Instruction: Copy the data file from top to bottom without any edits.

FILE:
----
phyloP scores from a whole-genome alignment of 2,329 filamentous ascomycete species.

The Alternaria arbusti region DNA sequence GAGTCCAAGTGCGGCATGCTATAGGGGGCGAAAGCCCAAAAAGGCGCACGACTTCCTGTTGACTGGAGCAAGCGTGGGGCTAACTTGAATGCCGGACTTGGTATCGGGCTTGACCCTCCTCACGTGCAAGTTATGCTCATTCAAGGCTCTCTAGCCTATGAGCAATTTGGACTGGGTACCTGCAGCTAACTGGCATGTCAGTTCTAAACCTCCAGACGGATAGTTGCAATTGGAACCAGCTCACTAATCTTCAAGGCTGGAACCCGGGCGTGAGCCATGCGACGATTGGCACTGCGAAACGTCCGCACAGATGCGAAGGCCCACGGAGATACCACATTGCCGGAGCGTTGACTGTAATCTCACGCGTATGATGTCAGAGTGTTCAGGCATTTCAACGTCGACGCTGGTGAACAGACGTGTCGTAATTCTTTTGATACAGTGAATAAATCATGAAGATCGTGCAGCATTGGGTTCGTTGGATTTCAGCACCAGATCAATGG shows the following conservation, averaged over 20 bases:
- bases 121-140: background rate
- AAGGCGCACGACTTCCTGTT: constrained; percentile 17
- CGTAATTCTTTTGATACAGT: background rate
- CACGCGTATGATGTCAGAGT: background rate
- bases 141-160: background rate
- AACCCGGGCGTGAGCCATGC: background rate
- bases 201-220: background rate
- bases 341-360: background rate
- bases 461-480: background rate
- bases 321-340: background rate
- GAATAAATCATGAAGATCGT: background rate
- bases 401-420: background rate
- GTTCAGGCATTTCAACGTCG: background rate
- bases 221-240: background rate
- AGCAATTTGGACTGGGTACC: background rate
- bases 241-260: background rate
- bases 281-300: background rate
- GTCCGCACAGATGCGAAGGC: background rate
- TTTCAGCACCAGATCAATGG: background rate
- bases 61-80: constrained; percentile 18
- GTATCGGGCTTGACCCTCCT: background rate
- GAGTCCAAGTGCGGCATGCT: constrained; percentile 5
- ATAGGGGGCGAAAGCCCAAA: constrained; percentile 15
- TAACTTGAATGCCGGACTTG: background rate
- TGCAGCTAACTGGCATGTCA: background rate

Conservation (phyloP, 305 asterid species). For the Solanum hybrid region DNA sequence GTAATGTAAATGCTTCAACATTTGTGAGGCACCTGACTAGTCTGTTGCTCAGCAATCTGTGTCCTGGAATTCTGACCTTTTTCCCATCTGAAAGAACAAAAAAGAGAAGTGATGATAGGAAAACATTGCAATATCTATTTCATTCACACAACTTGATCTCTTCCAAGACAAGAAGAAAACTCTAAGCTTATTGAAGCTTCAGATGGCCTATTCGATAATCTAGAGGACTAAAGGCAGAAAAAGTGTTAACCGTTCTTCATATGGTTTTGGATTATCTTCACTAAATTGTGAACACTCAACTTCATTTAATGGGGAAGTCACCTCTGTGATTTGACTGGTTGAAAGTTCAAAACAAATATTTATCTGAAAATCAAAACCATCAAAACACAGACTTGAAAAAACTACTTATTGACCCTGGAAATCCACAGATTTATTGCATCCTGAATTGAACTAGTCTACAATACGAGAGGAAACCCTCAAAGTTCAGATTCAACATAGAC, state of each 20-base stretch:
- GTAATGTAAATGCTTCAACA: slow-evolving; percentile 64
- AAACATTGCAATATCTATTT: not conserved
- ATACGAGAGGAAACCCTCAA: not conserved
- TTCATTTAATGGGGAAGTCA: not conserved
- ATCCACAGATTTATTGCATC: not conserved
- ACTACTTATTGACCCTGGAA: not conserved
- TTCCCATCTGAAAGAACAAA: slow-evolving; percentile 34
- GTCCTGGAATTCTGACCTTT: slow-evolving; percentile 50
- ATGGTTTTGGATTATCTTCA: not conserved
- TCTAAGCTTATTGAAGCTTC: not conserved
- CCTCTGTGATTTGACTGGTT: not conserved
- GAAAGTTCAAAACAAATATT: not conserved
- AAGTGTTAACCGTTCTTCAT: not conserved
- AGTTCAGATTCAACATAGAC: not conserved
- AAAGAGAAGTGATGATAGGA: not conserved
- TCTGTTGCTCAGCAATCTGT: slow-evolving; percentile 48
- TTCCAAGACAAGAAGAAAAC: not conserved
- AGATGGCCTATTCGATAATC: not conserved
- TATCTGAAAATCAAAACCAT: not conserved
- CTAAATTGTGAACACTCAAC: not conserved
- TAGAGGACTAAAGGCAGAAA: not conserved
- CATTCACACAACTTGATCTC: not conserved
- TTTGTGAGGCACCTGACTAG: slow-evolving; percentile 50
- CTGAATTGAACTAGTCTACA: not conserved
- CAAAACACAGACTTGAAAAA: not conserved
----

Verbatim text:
phyloP scores from a whole-genome alignment of 2,329 filamentous ascomycete species.

The Alternaria arbusti region DNA sequence GAGTCCAAGTGCGGCATGCTATAGGGGGCGAAAGCCCAAAAAGGCGCACGACTTCCTGTTGACTGGAGCAAGCGTGGGGCTAACTTGAATGCCGGACTTGGTATCGGGCTTGACCCTCCTCACGTGCAAGTTATGCTCATTCAAGGCTCTCTAGCCTATGAGCAATTTGGACTGGGTACCTGCAGCTAACTGGCATGTCAGTTCTAAACCTCCAGACGGATAGTTGCAATTGGAACCAGCTCACTAATCTTCAAGGCTGGAACCCGGGCGTGAGCCATGCGACGATTGGCACTGCGAAACGTCCGCACAGATGCGAAGGCCCACGGAGATACCACATTGCCGGAGCGTTGACTGTAATCTCACGCGTATGATGTCAGAGTGTTCAGGCATTTCAACGTCGACGCTGGTGAACAGACGTGTCGTAATTCTTTTGATACAGTGAATAAATCATGAAGATCGTGCAGCATTGGGTTCGTTGGATTTCAGCACCAGATCAATGG shows the following conservation, averaged over 20 bases:
- bases 121-140: background rate
- AAGGCGCACGACTTCCTGTT: constrained; percentile 17
- CGTAATTCTTTTGATACAGT: background rate
- CACGCGTATGATGTCAGAGT: background rate
- bases 141-160: background rate
- AACCCGGGCGTGAGCCATGC: background rate
- bases 201-220: background rate
- bases 341-360: background rate
- bases 461-480: background rate
- bases 321-340: background rate
- GAATAAATCATGAAGATCGT: background rate
- bases 401-420: background rate
- GTTCAGGCATTTCAACGTCG: background rate
- bases 221-240: background rate
- AGCAATTTGGACTGGGTACC: background rate
- bases 241-260: background rate
- bases 281-300: background rate
- GTCCGCACAGATGCGAAGGC: background rate
- TTTCAGCACCAGATCAATGG: background rate
- bases 61-80: constrained; percentile 18
- GTATCGGGCTTGACCCTCCT: background rate
- GAGTCCAAGTGCGGCATGCT: constrained; percentile 5
- ATAGGGGGCGAAAGCCCAAA: constrained; percentile 15
- TAACTTGAATGCCGGACTTG: background rate
- TGCAGCTAACTGGCATGTCA: background rate

Conservation (phyloP, 305 asterid species). For the Solanum hybrid region DNA sequence GTAATGTAAATGCTTCAACATTTGTGAGGCACCTGACTAGTCTGTTGCTCAGCAATCTGTGTCCTGGAATTCTGACCTTTTTCCCATCTGAAAGAACAAAAAAGAGAAGTGATGATAGGAAAACATTGCAATATCTATTTCATTCACACAACTTGATCTCTTCCAAGACAAGAAGAAAACTCTAAGCTTATTGAAGCTTCAGATGGCCTATTCGATAATCTAGAGGACTAAAGGCAGAAAAAGTGTTAACCGTTCTTCATATGGTTTTGGATTATCTTCACTAAATTGTGAACACTCAACTTCATTTAATGGGGAAGTCACCTCTGTGATTTGACTGGTTGAAAGTTCAAAACAAATATTTATCTGAAAATCAAAACCATCAAAACACAGACTTGAAAAAACTACTTATTGACCCTGGAAATCCACAGATTTATTGCATCCTGAATTGAACTAGTCTACAATACGAGAGGAAACCCTCAAAGTTCAGATTCAACATAGAC, state of each 20-base stretch:
- GTAATGTAAATGCTTCAACA: slow-evolving; percentile 64
- AAACATTGCAATATCTATTT: not conserved
- ATACGAGAGGAAACCCTCAA: not conserved
- TTCATTTAATGGGGAAGTCA: not conserved
- ATCCACAGATTTATTGCATC: not conserved
- ACTACTTATTGACCCTGGAA: not conserved
- TTCCCATCTGAAAGAACAAA: slow-evolving; percentile 34
- GTCCTGGAATTCTGACCTTT: slow-evolving; percentile 50
- ATGGTTTTGGATTATCTTCA: not conserved
- TCTAAGCTTATTGAAGCTTC: not conserved
- CCTCTGTGATTTGACTGGTT: not conserved
- GAAAGTTCAAAACAAATATT: not conserved
- AAGTGTTAACCGTTCTTCAT: not conserved
- AGTTCAGATTCAACATAGAC: not conserved
- AAAGAGAAGTGATGATAGGA: not conserved
- TCTGTTGCTCAGCAATCTGT: slow-evolving; percentile 48
- TTCCAAGACAAGAAGAAAAC: not conserved
- AGATGGCCTATTCGATAATC: not conserved
- TATCTGAAAATCAAAACCAT: not conserved
- CTAAATTGTGAACACTCAAC: not conserved
- TAGAGGACTAAAGGCAGAAA: not conserved
- CATTCACACAACTTGATCTC: not conserved
- TTTGTGAGGCACCTGACTAG: slow-evolving; percentile 50
- CTGAATTGAACTAGTCTACA: not conserved
- CAAAACACAGACTTGAAAAA: not conserved